If, for example, a robot moves forward into a pit while pushing the RoboBall (e.g., on a move-3), the RoboBall will instantly enter RoboPogoMode at the space just before the edge of the pit to allow the offending robot to dash (underneath the RoboBall) to its destruction into the pit. Assuming no other robot occupies the RoboBall's space at the edge of the pit, then (at the end of that phase) the RoboBall would once again return to normal hover-level.
If a robot attempted to push the RoboBall into a pit but did not itself move into the pit (e.g., on a move-1 up to the edge of a pit), the RoboBall would instantly enter "RoboPogoMode" at the pit-edge allowing the offending robot to move directly underneath itself. Then, just after laser beams fire, the RoboBall would begin RoboPogo'ing the offending (or any unfortunate, co-located) robot into submission by bonking the co-located robot for one point of damage ("ta da top uh da hed").
In the event that a robot meets its demise while beneath the RoboBall, the RoboBall would leave RoboPogoMode and return to normal hover-mode (i.e., become available for hitching at the end of that phase). Otherwise, it would remain co-located above the offending robot (to deal another point of damage again next phase, as necessary).
A conveyor belt cannot convey the RoboBall into a pit or off the edge of the board. Instead, the RoboBall does its RoboPogo dance to avoid moving under conveyor belt power. At the end of phase, the RoboBall once again returns to normal altitude and is available for hitching at that precipitous location.


If, for some reason, the RoboBall becomes inaccessible and all players agree that the RoboBall is inaccessible, the RoboBall enters RoboBall Extraction Mode (R.E.M.). In R.E.M., the RoboBall executes a full turn (five phases) of randomly drawn instructions from the top of the instructions deck, beginning at the next start of turn.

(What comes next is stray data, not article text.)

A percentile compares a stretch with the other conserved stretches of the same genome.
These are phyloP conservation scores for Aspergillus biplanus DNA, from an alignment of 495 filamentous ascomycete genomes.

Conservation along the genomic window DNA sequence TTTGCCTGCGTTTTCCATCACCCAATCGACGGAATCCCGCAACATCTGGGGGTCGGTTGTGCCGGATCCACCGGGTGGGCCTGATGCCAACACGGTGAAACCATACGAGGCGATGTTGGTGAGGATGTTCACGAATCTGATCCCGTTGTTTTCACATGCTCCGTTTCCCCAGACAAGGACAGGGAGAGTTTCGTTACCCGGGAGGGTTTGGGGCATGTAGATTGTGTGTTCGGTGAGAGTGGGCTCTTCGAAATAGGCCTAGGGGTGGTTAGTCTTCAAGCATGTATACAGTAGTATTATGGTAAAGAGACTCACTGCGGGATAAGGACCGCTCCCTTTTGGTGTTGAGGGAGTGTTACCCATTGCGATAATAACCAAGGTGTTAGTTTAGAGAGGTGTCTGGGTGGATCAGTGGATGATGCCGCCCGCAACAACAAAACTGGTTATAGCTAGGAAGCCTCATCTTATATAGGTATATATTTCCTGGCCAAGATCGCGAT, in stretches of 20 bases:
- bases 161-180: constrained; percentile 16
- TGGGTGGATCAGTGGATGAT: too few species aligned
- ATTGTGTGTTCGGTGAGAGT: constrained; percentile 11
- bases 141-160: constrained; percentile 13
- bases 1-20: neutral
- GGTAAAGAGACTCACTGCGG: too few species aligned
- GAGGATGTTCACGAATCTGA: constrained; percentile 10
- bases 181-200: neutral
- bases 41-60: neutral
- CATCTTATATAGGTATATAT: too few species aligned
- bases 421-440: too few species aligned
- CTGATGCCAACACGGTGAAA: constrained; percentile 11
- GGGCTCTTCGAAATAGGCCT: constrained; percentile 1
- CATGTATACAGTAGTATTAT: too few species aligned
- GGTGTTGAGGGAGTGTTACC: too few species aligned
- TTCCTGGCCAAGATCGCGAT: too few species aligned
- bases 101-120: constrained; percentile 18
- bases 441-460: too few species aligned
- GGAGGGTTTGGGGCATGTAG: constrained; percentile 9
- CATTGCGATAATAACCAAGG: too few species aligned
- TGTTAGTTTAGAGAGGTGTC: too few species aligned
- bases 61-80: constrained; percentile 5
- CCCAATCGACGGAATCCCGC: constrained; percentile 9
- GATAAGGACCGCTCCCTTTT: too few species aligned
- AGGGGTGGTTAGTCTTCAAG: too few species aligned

These instructions are dealt face-down in order drawn, and revealed upon execution in the appropriate phase.
For execution of the movement instructions, the RoboBall is considered to face the direction in which it most recently moved (whether by robot or board device). For example, if the RoboBall was most recently pushed in a particular direction, then the RoboBall is considered facing that direction at the start of execution of its five instructions. (Ignore any intervening gear rotations since the most recent RoboBall move.)
During (and only during) R.E.M., gears do affect the RoboBall, i.e., since the RoboBall has an orientation, the gears can change the RoboBall's direction of movement.
Crushers still have no effect on the RoboBall.
As usual, the RoboBall balks at any instructions which would lead to its own pit-or-board-edge-demise and treats such instructions as noops (by executing no instruction for that phase, and, in the next phase, skipping to the next instruction).
This extraction process may repeat as necessary until the RoboBall becomes accessible at the end of a turn. If a RoboBall remains in R.E.M. across consecutive turns, it inherits the same facing (at the beginning of the new turn in R.E.M.) that it had at the end of the previous turn.